‘Hug your young ones’: Moses Lake boy’s death a reminder of gun safety
MOSES LAKE, Wash. — It was a life lost way too soon. An eight-year-old boy from Moses Lake died when he was shot with a pellet rifle Tuesday night. The Grant County Sheriff’s Office says it was his own 13-year-old brother who shot the pellet gun.
On Wednesday afternoon, the Grant County coroner said the boy was Jacob Munoz, a 2nd grader from Moses Lake. Kyle Foreman, a spokesperson with the sheriff’s office, says they don’t believe this was anything more than a terrible accident.
The Moses Lake School District had 15 extra support staff at the school Wednesday to be there for students and staff to get help if they’re in need.
“Park Orchard, like many of our other schools, is a family,” said Dr. Joshua Meek, the superintendent of Moses Lake School District, of the school Jacob attended.
On Wednesday night, that family and the whole Moses Lake community lost a loved one who died too soon.
“It’s a place of sadness, a place of disbelief that a tragedy to a young bright eyed eight-year-old boy was lost due to this unfortunate circumstance,” Meek said.
The Grant County Sheriff’s Office says Jacob and his brother were near the Cascade Marina just outside of Moses Lake when this all happened; a field where people go out and recreate. Jacob had been shot in the chest, and police were not able to bring him back when they got to the scene.
Pellet Rifles and BB guns can be dangerous. A 4-year-old boy in Michigan just died last week from a pellet gun accident. The U.S Consumer Product Safety Commission says there are about four deaths per year because of them.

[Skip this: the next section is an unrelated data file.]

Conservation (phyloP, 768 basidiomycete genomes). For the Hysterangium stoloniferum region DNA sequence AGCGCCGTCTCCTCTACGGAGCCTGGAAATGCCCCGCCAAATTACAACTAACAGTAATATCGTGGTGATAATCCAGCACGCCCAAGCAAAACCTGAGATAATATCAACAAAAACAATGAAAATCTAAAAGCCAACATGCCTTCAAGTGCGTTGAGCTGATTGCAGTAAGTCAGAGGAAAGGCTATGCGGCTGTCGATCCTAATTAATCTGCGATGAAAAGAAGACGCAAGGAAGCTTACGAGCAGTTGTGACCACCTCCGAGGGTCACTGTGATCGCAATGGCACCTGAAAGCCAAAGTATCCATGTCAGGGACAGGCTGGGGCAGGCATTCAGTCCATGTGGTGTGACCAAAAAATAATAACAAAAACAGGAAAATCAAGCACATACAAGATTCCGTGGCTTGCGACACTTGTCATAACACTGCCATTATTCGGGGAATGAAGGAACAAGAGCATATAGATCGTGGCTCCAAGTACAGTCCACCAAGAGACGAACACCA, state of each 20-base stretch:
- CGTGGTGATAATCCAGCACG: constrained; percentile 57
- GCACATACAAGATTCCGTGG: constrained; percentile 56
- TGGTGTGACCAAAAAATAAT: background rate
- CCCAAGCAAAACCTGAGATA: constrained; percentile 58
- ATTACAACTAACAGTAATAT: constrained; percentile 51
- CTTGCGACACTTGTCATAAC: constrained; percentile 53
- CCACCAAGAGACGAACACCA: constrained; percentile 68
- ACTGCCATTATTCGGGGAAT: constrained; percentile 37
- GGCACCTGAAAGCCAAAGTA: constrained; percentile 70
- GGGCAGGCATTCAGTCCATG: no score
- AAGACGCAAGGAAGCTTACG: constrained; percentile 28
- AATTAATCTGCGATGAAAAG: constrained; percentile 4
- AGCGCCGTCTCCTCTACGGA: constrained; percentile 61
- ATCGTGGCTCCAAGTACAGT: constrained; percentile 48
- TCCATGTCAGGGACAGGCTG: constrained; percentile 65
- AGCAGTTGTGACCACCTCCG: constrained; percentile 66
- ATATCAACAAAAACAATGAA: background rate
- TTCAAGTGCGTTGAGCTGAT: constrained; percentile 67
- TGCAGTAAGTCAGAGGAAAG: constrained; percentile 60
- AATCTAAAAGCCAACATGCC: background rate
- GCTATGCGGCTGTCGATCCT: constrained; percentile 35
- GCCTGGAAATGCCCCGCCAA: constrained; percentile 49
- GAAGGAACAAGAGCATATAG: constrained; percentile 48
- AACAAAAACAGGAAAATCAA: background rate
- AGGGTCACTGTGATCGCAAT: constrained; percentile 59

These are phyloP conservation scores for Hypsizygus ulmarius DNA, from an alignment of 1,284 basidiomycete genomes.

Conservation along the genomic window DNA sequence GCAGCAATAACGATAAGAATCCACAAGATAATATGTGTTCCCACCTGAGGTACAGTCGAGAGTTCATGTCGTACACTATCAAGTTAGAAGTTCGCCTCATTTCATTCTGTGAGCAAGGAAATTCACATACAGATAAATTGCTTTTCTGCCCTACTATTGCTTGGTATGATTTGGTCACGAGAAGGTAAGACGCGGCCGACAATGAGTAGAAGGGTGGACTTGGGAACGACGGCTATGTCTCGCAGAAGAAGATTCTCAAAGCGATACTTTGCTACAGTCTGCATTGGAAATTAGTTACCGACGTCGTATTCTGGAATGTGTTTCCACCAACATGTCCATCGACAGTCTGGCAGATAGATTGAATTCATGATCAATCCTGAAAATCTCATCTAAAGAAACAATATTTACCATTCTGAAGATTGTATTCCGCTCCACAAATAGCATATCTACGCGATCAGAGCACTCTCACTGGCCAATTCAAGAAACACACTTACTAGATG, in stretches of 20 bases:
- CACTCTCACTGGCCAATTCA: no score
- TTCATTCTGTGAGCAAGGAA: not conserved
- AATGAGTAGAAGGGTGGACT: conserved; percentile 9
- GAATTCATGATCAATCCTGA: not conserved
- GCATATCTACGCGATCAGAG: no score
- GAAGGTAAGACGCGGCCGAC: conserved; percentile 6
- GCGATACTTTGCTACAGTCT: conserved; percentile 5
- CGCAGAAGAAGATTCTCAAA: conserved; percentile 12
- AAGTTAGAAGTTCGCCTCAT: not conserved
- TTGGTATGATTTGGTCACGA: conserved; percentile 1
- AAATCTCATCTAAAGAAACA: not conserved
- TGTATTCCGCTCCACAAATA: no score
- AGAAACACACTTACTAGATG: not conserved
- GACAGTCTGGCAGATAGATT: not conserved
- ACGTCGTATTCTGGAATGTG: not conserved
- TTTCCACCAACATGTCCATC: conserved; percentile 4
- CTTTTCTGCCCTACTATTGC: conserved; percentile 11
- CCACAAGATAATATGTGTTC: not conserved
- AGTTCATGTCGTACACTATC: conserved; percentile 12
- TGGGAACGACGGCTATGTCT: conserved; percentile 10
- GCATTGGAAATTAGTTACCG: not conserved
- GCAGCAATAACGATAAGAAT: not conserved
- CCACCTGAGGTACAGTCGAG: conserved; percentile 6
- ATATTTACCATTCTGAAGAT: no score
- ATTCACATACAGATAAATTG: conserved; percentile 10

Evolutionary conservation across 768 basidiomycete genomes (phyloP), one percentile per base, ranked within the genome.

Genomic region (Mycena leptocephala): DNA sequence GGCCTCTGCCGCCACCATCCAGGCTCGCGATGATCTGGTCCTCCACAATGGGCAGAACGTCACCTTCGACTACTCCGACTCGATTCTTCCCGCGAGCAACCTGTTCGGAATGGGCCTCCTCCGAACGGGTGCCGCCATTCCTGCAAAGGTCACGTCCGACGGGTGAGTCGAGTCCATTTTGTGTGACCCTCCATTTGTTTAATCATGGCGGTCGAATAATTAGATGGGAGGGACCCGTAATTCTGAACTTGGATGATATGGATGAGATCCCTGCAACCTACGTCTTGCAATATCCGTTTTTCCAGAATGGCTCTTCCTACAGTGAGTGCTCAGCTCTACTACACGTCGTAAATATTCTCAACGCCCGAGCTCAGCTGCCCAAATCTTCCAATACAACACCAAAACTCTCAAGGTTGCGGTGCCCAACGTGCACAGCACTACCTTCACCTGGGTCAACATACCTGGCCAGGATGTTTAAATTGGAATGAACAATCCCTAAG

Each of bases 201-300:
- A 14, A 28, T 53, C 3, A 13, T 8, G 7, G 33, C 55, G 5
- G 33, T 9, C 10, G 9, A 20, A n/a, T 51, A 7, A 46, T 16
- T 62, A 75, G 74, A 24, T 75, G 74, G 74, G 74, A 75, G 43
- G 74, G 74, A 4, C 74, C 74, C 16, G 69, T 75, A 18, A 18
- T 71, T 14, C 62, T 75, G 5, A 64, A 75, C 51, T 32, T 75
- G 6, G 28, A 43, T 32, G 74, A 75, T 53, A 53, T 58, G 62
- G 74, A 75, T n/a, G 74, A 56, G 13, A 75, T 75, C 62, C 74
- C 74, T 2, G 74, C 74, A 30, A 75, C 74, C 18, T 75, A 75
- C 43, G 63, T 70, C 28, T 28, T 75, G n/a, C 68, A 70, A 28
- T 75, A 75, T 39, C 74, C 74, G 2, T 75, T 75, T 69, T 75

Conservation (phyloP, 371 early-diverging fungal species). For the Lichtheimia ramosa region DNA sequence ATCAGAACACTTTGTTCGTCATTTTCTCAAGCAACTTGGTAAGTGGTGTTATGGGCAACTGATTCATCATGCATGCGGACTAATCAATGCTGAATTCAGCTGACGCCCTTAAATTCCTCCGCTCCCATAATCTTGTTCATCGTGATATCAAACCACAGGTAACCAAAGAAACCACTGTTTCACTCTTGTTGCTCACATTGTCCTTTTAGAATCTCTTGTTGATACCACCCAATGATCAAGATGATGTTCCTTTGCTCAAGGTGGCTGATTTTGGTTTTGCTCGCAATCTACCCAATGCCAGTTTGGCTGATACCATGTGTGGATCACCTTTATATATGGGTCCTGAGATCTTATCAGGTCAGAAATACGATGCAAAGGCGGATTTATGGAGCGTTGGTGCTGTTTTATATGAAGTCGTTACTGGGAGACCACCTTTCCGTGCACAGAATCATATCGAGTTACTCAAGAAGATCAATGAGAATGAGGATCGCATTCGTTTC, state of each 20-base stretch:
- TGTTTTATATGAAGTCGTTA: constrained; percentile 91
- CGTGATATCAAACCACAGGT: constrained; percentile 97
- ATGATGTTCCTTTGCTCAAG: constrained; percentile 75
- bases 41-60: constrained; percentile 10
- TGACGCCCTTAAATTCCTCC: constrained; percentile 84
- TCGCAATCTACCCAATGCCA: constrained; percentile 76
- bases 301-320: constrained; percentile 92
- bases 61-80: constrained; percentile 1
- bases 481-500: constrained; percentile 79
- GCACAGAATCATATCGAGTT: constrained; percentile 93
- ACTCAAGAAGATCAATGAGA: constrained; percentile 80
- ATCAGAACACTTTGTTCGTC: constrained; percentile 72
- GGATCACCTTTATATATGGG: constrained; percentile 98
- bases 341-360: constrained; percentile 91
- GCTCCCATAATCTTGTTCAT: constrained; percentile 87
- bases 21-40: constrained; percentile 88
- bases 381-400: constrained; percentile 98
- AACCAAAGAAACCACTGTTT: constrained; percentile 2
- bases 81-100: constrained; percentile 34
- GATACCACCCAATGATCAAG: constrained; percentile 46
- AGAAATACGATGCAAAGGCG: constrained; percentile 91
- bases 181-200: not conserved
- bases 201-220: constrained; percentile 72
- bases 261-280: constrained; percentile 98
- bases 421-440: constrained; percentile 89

“I’m not sure the exact distance of how far apart they were but my understanding was they weren’t very close to each other. It was just a really unfortunate set of circumstances,” Foreman said.
There are ways to try to avoid tragedies like this, Foreman says it’s best to follow the rules the National Rifle Association put out for guns in any situation.
The National Rifle Association says:
- Treat guns like they’re loaded
- Make sure to keep fingers off the trigger if not in use
- Don’t point weapons at anyone
- Know where the weapon is being pointed.
- Keep firearms unloaded
Foreman added that if there are kids at home, make sure they can’t access any weapons. Keep them locked away and safe, and double check to make sure they’re stored away safely.
“Whenever loss, when you face loss and it’s hard to stay grounded in this, but it’s a great reminder for all of us to hug your young ones and your loved ones closely. Never take for granted the moments you have with them,” Meek added.
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